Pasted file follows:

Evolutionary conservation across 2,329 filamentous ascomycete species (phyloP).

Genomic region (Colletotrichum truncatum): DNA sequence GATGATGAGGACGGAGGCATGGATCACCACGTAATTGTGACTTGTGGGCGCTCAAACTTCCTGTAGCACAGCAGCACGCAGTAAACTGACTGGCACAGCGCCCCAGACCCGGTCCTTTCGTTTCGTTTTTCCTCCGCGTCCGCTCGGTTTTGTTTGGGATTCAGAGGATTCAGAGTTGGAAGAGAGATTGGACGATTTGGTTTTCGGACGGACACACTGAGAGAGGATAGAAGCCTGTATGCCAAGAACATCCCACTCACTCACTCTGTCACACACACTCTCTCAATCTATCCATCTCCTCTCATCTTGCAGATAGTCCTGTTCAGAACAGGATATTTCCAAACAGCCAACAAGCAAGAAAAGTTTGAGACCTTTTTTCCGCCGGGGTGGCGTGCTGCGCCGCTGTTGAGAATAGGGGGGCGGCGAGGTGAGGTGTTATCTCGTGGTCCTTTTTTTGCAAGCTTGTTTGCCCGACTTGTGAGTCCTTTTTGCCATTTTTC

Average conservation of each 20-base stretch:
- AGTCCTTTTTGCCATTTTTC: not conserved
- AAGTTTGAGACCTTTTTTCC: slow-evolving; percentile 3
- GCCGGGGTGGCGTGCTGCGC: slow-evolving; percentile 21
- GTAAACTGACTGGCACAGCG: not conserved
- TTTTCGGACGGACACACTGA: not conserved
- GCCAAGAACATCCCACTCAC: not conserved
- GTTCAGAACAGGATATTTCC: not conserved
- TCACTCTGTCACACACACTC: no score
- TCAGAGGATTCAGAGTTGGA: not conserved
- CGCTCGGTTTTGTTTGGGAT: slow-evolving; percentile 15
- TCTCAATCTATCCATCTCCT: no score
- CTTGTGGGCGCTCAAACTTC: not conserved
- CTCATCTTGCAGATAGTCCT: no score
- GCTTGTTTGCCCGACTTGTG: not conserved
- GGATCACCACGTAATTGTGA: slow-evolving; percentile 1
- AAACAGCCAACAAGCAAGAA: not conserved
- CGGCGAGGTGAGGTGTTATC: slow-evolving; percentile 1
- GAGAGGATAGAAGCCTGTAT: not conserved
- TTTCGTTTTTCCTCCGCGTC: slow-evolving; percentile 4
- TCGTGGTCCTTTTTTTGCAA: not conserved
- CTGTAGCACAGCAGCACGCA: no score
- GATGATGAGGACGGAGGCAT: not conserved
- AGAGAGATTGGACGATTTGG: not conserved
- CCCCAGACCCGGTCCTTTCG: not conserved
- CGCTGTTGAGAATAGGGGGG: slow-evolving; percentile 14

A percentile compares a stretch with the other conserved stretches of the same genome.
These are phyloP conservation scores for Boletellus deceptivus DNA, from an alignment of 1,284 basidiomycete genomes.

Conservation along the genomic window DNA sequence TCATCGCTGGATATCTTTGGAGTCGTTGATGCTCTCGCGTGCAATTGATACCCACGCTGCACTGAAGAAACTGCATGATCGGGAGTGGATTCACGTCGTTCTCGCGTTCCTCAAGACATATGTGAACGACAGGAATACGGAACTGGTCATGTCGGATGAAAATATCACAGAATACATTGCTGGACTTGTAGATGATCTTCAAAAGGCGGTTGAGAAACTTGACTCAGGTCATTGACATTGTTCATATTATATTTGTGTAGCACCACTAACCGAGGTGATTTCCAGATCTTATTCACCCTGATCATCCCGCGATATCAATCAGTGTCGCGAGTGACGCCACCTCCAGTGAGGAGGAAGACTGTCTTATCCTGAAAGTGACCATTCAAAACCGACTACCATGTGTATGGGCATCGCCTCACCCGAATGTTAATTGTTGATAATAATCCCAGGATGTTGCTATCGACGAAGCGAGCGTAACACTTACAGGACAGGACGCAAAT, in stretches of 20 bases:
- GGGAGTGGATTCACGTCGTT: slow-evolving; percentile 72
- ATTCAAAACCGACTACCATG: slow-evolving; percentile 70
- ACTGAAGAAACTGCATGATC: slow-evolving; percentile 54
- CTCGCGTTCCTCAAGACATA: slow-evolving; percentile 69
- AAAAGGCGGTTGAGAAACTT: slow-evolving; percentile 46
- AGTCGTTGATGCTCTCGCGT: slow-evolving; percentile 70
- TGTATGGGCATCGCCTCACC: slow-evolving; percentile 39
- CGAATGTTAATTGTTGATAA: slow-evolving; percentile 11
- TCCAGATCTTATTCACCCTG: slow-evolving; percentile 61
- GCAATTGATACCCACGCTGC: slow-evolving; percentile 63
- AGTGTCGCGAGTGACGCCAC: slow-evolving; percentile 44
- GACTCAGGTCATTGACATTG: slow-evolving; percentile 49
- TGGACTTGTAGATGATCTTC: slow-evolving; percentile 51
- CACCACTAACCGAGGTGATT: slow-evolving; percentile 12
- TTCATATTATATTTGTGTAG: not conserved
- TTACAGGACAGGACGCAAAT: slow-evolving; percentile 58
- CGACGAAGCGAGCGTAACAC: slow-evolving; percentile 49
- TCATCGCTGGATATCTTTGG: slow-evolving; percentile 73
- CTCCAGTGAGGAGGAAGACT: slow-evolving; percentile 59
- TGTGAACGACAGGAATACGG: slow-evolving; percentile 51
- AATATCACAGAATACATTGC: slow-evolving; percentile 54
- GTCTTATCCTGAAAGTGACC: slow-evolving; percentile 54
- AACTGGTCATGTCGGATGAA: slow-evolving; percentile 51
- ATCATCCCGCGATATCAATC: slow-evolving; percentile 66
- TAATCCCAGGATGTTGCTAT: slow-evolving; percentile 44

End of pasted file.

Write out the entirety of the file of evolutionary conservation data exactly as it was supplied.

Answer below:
Evolutionary conservation across 2,329 filamentous ascomycete species (phyloP).

Genomic region (Colletotrichum truncatum): DNA sequence GATGATGAGGACGGAGGCATGGATCACCACGTAATTGTGACTTGTGGGCGCTCAAACTTCCTGTAGCACAGCAGCACGCAGTAAACTGACTGGCACAGCGCCCCAGACCCGGTCCTTTCGTTTCGTTTTTCCTCCGCGTCCGCTCGGTTTTGTTTGGGATTCAGAGGATTCAGAGTTGGAAGAGAGATTGGACGATTTGGTTTTCGGACGGACACACTGAGAGAGGATAGAAGCCTGTATGCCAAGAACATCCCACTCACTCACTCTGTCACACACACTCTCTCAATCTATCCATCTCCTCTCATCTTGCAGATAGTCCTGTTCAGAACAGGATATTTCCAAACAGCCAACAAGCAAGAAAAGTTTGAGACCTTTTTTCCGCCGGGGTGGCGTGCTGCGCCGCTGTTGAGAATAGGGGGGCGGCGAGGTGAGGTGTTATCTCGTGGTCCTTTTTTTGCAAGCTTGTTTGCCCGACTTGTGAGTCCTTTTTGCCATTTTTC

Average conservation of each 20-base stretch:
- AGTCCTTTTTGCCATTTTTC: not conserved
- AAGTTTGAGACCTTTTTTCC: slow-evolving; percentile 3
- GCCGGGGTGGCGTGCTGCGC: slow-evolving; percentile 21
- GTAAACTGACTGGCACAGCG: not conserved
- TTTTCGGACGGACACACTGA: not conserved
- GCCAAGAACATCCCACTCAC: not conserved
- GTTCAGAACAGGATATTTCC: not conserved
- TCACTCTGTCACACACACTC: no score
- TCAGAGGATTCAGAGTTGGA: not conserved
- CGCTCGGTTTTGTTTGGGAT: slow-evolving; percentile 15
- TCTCAATCTATCCATCTCCT: no score
- CTTGTGGGCGCTCAAACTTC: not conserved
- CTCATCTTGCAGATAGTCCT: no score
- GCTTGTTTGCCCGACTTGTG: not conserved
- GGATCACCACGTAATTGTGA: slow-evolving; percentile 1
- AAACAGCCAACAAGCAAGAA: not conserved
- CGGCGAGGTGAGGTGTTATC: slow-evolving; percentile 1
- GAGAGGATAGAAGCCTGTAT: not conserved
- TTTCGTTTTTCCTCCGCGTC: slow-evolving; percentile 4
- TCGTGGTCCTTTTTTTGCAA: not conserved
- CTGTAGCACAGCAGCACGCA: no score
- GATGATGAGGACGGAGGCAT: not conserved
- AGAGAGATTGGACGATTTGG: not conserved
- CCCCAGACCCGGTCCTTTCG: not conserved
- CGCTGTTGAGAATAGGGGGG: slow-evolving; percentile 14

A percentile compares a stretch with the other conserved stretches of the same genome.
These are phyloP conservation scores for Boletellus deceptivus DNA, from an alignment of 1,284 basidiomycete genomes.

Conservation along the genomic window DNA sequence TCATCGCTGGATATCTTTGGAGTCGTTGATGCTCTCGCGTGCAATTGATACCCACGCTGCACTGAAGAAACTGCATGATCGGGAGTGGATTCACGTCGTTCTCGCGTTCCTCAAGACATATGTGAACGACAGGAATACGGAACTGGTCATGTCGGATGAAAATATCACAGAATACATTGCTGGACTTGTAGATGATCTTCAAAAGGCGGTTGAGAAACTTGACTCAGGTCATTGACATTGTTCATATTATATTTGTGTAGCACCACTAACCGAGGTGATTTCCAGATCTTATTCACCCTGATCATCCCGCGATATCAATCAGTGTCGCGAGTGACGCCACCTCCAGTGAGGAGGAAGACTGTCTTATCCTGAAAGTGACCATTCAAAACCGACTACCATGTGTATGGGCATCGCCTCACCCGAATGTTAATTGTTGATAATAATCCCAGGATGTTGCTATCGACGAAGCGAGCGTAACACTTACAGGACAGGACGCAAAT, in stretches of 20 bases:
- GGGAGTGGATTCACGTCGTT: slow-evolving; percentile 72
- ATTCAAAACCGACTACCATG: slow-evolving; percentile 70
- ACTGAAGAAACTGCATGATC: slow-evolving; percentile 54
- CTCGCGTTCCTCAAGACATA: slow-evolving; percentile 69
- AAAAGGCGGTTGAGAAACTT: slow-evolving; percentile 46
- AGTCGTTGATGCTCTCGCGT: slow-evolving; percentile 70
- TGTATGGGCATCGCCTCACC: slow-evolving; percentile 39
- CGAATGTTAATTGTTGATAA: slow-evolving; percentile 11
- TCCAGATCTTATTCACCCTG: slow-evolving; percentile 61
- GCAATTGATACCCACGCTGC: slow-evolving; percentile 63
- AGTGTCGCGAGTGACGCCAC: slow-evolving; percentile 44
- GACTCAGGTCATTGACATTG: slow-evolving; percentile 49
- TGGACTTGTAGATGATCTTC: slow-evolving; percentile 51
- CACCACTAACCGAGGTGATT: slow-evolving; percentile 12
- TTCATATTATATTTGTGTAG: not conserved
- TTACAGGACAGGACGCAAAT: slow-evolving; percentile 58
- CGACGAAGCGAGCGTAACAC: slow-evolving; percentile 49
- TCATCGCTGGATATCTTTGG: slow-evolving; percentile 73
- CTCCAGTGAGGAGGAAGACT: slow-evolving; percentile 59
- TGTGAACGACAGGAATACGG: slow-evolving; percentile 51
- AATATCACAGAATACATTGC: slow-evolving; percentile 54
- GTCTTATCCTGAAAGTGACC: slow-evolving; percentile 54
- AACTGGTCATGTCGGATGAA: slow-evolving; percentile 51
- ATCATCCCGCGATATCAATC: slow-evolving; percentile 66
- TAATCCCAGGATGTTGCTAT: slow-evolving; percentile 44